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State Diamond Firm Bosses 'Sweat' at Parly Hearing, Fail to Spell Out Operations

  • Irwin  Chifera

The Zimbabwe Consolidated Diamond Mining company is said to be unregistered.

The Zimbabwe Consolidated Diamond Mining company is said to be unregistered.

Parliament’s mines committee says it is disappointed that the recently formed Zimbabwe Consolidated Diamond Mining company is not properly constituted and not yet fully operational when the nation is expecting reasonable revenues from diamond sales amid a crippling cash crisis.

Acting chief executive officer, Ridge Nyashanu and interim company chairman and Mines Ministry permanent secretary, Francis Gudyanga, were grilled for an hour by the committee members who expressed concern that the company was not properly formed and that most of its activities were therefore illegal.

First to appear before the committee was Nyashanu, who made a very short presentation of the company’s operations, but failed to answer critical questions pertaining to the shareholding of the company, its directors and other important issues.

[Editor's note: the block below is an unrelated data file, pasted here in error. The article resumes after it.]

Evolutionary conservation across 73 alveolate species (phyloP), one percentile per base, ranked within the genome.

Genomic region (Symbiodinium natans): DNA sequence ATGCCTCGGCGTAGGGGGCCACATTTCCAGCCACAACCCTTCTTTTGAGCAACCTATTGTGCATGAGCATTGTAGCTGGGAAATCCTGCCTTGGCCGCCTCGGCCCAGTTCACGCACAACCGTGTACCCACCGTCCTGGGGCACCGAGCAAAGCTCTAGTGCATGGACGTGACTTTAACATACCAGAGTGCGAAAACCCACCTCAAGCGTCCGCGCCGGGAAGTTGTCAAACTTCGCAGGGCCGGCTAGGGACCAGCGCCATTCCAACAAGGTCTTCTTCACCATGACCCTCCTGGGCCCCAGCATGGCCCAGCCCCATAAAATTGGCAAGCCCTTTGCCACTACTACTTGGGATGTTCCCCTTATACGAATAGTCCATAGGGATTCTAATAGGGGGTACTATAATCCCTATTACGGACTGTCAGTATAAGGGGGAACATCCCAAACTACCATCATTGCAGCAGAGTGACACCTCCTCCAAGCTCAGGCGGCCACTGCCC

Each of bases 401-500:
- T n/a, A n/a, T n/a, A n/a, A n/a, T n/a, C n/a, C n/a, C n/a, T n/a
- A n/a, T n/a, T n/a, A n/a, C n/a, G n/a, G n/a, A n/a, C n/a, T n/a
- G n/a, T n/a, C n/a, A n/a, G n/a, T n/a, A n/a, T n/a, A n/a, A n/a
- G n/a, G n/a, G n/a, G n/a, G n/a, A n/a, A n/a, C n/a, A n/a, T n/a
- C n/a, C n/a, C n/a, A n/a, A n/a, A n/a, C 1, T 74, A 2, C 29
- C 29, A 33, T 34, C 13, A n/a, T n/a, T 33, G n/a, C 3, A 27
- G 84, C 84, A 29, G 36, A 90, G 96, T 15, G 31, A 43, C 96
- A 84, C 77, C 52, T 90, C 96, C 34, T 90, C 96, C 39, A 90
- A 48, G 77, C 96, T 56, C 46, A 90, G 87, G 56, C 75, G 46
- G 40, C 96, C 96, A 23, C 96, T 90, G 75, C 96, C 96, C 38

In his brief presentation, Nyashanu said the consolidated company had only sold just more 500,000 carats in its few months since it started operating and remitted just one million dollars to Treasury.

But committee chairman, Daniel Shumba was no happy about this. He ordered Nyashanu to go back and get prepared.

The committee is expected to recall Nyashanu to give more evidence.

The committee is expected to recall Nyashanu to give more evidence. After Nyashanu’s presentation, then came Gudyanga, who was equally disappointing to the committee.

Gudyanga failed to provide information on the operations of the company and a lot of other issues, which the committee felt are important in improving the country’s diamond industry.

He admitted that the state-controlled company had not been established through an act of parliament and that its operations had been affected by the fact that some of the private investors who were supposed to form part of the company such as Mbada and Anjin had approached the courts to challenge its existence.

But Shumba and his committee accused Gudyanga of engaging in illegal activities and presiding over the demise of the diamond industry at a time when the country expected a lot of revenue from the sale of gems.

Former Finance Minister Tendai Biti and current Finance Minister Patrick Chinamasa have bemoaned lack of meaningful revenue contributions from the country’s’ gems.

The Zimbabwe Consolidated Diamond Mining has taken over the operations of all diamond mining companies in the country but some of them are contesting the decision in court.

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